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Social Media Policies – Avoiding “Headlines” And Litigation

Fire Chiefs should consider adopting a Social Media policy and conducting annual refresher training, including sharing "war stories." Hopefully, this will help avoid "headlines," discipline, and litigation.  At the end of this article are five items to be considered in a Social Media policy.

Headlines: See these unfortunate headlines and a significant recent Court decision.

  • November 22, 2014: “Tamir Rice shot 'within two seconds' of police arrival - Video footage of the fatal shooting of a 12-year-old in Cleveland shows he was shot within two seconds of the police arriving. Tamir Rice was shot and killed by police because they believed he had a gun; it turned out what he was carrying was a fake.” Also see this video.

  • March 18, 2016: “Cleveland fires EMS captain over 'egregious' Facebook post about Tamir Rice.”

  • February 12, 2018: “Cleveland EMS captain fired over offensive Tamir Rice Facebook posts says someone else posted them.” January 11, 2019: “City of Cleveland to pay $6 million to Tamir Rice's family to settle lawsuit.” 

  • August 20, 2020: “Appeals court: Cleveland EMS captain fired for Facebook posts can resume lawsuit against city.”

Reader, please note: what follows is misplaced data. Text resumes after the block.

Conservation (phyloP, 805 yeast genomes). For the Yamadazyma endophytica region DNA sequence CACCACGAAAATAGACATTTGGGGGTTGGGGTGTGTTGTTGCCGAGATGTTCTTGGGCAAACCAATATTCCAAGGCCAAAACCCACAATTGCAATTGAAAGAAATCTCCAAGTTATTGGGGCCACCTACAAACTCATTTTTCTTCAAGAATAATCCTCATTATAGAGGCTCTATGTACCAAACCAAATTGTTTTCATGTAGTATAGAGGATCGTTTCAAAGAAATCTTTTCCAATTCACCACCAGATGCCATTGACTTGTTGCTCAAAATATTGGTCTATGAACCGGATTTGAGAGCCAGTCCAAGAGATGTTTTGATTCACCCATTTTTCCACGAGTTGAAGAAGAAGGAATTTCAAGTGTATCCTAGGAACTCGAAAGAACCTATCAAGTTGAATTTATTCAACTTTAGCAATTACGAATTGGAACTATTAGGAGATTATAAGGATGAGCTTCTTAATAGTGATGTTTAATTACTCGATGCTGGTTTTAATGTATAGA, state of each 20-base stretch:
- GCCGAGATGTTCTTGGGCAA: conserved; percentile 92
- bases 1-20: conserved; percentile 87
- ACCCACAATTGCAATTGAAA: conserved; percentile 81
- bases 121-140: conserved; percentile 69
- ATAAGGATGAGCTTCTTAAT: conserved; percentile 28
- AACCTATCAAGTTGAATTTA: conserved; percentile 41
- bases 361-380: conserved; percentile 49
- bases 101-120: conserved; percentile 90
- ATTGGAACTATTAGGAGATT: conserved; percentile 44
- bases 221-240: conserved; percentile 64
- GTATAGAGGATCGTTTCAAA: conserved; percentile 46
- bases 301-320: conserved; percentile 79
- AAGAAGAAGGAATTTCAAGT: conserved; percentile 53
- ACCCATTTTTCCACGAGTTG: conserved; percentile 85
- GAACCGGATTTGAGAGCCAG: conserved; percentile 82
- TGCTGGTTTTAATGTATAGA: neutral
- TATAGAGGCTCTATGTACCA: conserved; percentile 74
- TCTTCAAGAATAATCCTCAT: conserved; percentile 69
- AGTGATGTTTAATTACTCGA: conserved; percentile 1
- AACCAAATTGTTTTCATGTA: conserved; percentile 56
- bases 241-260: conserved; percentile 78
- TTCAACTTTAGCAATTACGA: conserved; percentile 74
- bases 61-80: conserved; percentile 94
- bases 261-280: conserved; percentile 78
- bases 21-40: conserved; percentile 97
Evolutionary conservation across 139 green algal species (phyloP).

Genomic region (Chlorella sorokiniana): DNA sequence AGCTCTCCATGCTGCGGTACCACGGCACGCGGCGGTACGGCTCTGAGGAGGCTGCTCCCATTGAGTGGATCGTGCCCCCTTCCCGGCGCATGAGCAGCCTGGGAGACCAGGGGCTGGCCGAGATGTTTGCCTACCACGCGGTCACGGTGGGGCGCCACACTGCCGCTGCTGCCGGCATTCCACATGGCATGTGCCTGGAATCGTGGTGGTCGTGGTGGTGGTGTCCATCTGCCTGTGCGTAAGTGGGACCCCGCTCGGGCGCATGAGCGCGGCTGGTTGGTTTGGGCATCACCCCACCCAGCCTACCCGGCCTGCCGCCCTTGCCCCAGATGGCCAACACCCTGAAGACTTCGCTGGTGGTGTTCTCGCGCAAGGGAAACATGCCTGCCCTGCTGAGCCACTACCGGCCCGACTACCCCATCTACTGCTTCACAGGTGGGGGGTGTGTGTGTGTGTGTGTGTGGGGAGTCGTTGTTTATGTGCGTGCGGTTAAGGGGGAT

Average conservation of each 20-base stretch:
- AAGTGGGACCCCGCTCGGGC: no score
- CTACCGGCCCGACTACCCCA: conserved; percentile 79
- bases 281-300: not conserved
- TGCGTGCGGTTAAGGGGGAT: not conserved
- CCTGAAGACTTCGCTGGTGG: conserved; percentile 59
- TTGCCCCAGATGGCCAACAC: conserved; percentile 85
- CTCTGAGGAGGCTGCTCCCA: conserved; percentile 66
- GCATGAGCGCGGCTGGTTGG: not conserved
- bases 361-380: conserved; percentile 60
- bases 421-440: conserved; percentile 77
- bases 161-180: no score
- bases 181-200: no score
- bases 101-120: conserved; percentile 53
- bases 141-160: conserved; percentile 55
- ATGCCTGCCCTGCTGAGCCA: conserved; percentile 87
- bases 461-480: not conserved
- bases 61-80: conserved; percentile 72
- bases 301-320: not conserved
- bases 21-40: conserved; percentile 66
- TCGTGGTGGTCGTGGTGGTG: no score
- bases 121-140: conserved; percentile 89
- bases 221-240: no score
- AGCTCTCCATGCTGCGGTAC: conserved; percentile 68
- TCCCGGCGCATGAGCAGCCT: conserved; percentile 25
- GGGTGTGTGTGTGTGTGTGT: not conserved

August 20, 2020: Jamie Marquardt v. Nicole Carlton; City of Cleveland, U.S. Court of Appeals for Circuit (Cincinnati, OH) (3 to 0) reversed U.S. District Court Judge Solomon Oliver, Jr. in Cleveland who had granted the City’s motion for summary judgment, and remanded the case back to trial judge.  6th Circuit decisions are precedent for Federal District Court judges in Kentucky, Michigan, Ohio and Tennessee, but may also “influence” similar decisions nationwide.

6th Circuit decision:

CHAD A. READLER, Circuit Judge.

“Because Marquardt’s social media posts addressed a matter of public concern, the district court erred in granting summary judgment on that basis. Accordingly, we REVERSE the judgment below and REMAND for further proceedings consistent with this opinion.”

Two Facebook posts

Let me be the first on record to have the …. to say Tamir Rice should have been shot and I am glad he is dead. I wish I was in the park that day as he terrorized innocent patrons by pointing a gun at them walking around acting bad. I am upset I did not get the chance to kill the criminal f……

Someone by the name of Kevin, apparently one of Marquardt’s cousins, posted a comment in reply. A second post then appeared on Marquardt’s page:

Stop Kevin. How would you feel if you were walking in the park and some ghetto rat pointed a gun in your face. Would you look to him as a hero? Cleveland sees this felony hood rat as a hero . . .
“We ask first whether the speech was on a ‘matter of public concern,’ and if it was, we balance the interests of the employer and employee, asking whether the employee’s free speech interests outweigh the efficiency interests of the government as an employer.“ Rorrer v. City of Stow, 743 F.3d 1025, 1047 (6th Cir. 2014); see also Handy-Clay v. City of Memphis, 695 F.3d 531, 544 (6th Cir. 2012).”